Philly Bluegrass Top 10: Spring 2022

If it feels to you like every band that you have ever heard of in your life is on tour right now, you may not be imagining things. Concerts are back, and back in a big way. Last month, Billboard reported that Live Nation’s “overall concert pipeline” is on pace to exceed 2019’s, and that in February the concert promoter set a new record for shows in that month.

Good thing, too, because fans are itching to experience live music again. Maybe you have seen all the first-show-in-two-years posts popping up on your social media feeds?

With so much going on, wouldn’t it be nice to have a guide? Well you’re in luck, because the Philly Bluegrass Top 10 for spring 2022 is here. Check out the list for some of the outstanding bluegrass and roots music shows coming to Philly venues large and small this season.

And remember that the Philly Bluegrass Calendar is online 24/7, cataloging all the bluegrass and acoustic roots happenings in town, including the newly-revived monthly Bluegrass Brunch at Heritage. (Have an event to submit? Contact us!)

Happy Spring! See you out there!

March 31: Henhouse Prowlers at World Cafe Live

Chicago bluegrass stalwarts the Henhouse Prowlers arrive in Philly having recently been named runner-up as Best Country Band in the Chicago Reader‘s “Best of Chicago” poll. The Henhouse Prowlers are also known for their Bluegrass Ambassadors program, which has taken them to more than 25 countries preaching the gospel of bluegrass to people around the world. Preach on! The Cheddar Boys open. Tickets $17 advance/$20 door.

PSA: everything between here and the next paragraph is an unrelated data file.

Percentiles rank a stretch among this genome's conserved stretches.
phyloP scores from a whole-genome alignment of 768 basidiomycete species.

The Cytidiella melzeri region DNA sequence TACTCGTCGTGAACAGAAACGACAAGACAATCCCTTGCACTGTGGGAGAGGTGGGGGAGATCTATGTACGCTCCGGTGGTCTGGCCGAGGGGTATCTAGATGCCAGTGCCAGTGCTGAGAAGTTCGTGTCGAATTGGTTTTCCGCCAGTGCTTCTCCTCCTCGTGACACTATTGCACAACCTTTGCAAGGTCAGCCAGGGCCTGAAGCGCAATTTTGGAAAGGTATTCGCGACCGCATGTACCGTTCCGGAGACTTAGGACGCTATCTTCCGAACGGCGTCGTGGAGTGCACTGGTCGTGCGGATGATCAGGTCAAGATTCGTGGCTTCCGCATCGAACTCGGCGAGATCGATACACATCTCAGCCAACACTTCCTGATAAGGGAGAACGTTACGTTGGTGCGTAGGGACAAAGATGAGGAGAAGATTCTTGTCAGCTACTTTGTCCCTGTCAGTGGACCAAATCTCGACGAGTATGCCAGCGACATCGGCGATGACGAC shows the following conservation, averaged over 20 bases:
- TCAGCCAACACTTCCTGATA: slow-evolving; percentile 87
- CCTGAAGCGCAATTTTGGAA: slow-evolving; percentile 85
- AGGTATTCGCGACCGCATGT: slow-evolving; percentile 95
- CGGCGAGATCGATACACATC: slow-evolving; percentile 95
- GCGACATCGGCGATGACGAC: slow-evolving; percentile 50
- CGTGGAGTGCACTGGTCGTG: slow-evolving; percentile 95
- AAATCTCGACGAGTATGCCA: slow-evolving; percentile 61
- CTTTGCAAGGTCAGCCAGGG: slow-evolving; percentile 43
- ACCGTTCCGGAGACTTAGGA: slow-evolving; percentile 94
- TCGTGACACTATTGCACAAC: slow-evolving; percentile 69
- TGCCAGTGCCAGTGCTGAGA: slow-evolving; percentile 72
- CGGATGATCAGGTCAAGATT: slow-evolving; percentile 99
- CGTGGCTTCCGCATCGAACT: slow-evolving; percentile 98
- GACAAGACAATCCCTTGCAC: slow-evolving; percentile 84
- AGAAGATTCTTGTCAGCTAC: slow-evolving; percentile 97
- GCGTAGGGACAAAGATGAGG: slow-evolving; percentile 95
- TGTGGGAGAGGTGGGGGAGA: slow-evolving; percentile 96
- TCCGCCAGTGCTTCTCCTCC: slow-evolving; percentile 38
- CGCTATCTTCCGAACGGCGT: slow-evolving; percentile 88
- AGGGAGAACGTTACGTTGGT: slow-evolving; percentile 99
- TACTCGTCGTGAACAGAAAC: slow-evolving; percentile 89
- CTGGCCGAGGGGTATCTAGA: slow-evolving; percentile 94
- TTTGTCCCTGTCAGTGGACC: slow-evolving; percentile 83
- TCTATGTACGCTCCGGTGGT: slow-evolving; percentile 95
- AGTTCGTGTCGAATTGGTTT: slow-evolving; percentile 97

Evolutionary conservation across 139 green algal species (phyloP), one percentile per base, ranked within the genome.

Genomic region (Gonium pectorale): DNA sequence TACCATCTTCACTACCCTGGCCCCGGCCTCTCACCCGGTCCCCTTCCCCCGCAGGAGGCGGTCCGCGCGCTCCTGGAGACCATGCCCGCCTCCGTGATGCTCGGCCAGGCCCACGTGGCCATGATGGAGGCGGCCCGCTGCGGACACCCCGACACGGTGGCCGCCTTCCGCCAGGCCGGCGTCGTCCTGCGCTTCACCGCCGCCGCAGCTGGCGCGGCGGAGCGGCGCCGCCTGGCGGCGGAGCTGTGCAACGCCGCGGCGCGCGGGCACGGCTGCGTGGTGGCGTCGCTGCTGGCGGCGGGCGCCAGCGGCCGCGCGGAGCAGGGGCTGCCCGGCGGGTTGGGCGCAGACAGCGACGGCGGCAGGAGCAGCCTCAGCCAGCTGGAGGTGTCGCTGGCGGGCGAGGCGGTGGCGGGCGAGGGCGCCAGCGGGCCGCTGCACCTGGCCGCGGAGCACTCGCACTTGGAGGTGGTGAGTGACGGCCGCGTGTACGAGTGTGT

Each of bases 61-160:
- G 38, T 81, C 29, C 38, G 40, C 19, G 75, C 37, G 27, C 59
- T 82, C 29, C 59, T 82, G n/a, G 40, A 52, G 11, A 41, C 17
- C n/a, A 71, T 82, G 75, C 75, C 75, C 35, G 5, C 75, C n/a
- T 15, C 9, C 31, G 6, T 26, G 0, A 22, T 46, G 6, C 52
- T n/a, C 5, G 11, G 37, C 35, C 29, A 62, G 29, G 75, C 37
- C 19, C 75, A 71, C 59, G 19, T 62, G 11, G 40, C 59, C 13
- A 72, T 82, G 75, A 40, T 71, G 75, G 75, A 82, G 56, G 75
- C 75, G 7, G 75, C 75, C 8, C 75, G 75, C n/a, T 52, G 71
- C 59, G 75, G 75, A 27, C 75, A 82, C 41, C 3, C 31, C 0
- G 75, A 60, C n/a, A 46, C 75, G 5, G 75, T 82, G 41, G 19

April 6: Lavender Country at Kung Fu Necktie

Lavender Country’s 1973 self-titled debut was “perhaps the first country album by an openly gay person,” according to Pitchfork. Now, nearly 50 years later, Lavender Country is back with its sophomore effort, “Blackberry Rose.” While critical reviews of the record are all over the map—from Pitchfork’s 7.7 to Saving Country Music’s 1.5 (yes, both scores are out of 10)—there’s no denying the noteworthiness of Lavender Country’s appearance at the Baby’s First Rodeo series hosted at Kung Fu Necktie. A ticket, assuming you can get one, will cost you $16 in advance or $20 at the door.

April 7: Sierra Ferrell at World Cafe Live

Bluegrass is just one of the styles on Sierra Ferrell’s genre-bending 2021 Rounder Records debut “Long Time Coming,” an album whose credits are a ‘who’s who’ of the bluegrass biz, featuring the likes of Billy Strings, Tim O’Brien, Jerry Douglas, and Justin Moses, to name just a few. But Ferrell’s writing and timeless voice is the real star of this show. Tickets $20-$32 advance // $23-$35 door. Timbo opens.

April 9: Molly Tuttle & Golden Highway at MilkBoy Philly

Molly Tuttle leads her new supergroup to Center City venue MilkBoy in April. In addition to Tuttle, Golden Highway is Bronwyn Keith-Hynes (fiddle), Dominick Leslie (mandolin), Kyle Tuttle (banjo), and Shelby Means (bass). The band will release its Nonesuch Records debut on April 1, and that’s no joke. Called “Crooked Tree,” the record reportedly features luminaries like Gillian Welch, Margot Price, and Billy Strings. Oliver Hazard opens the show at MilkBoy. Tickets $25.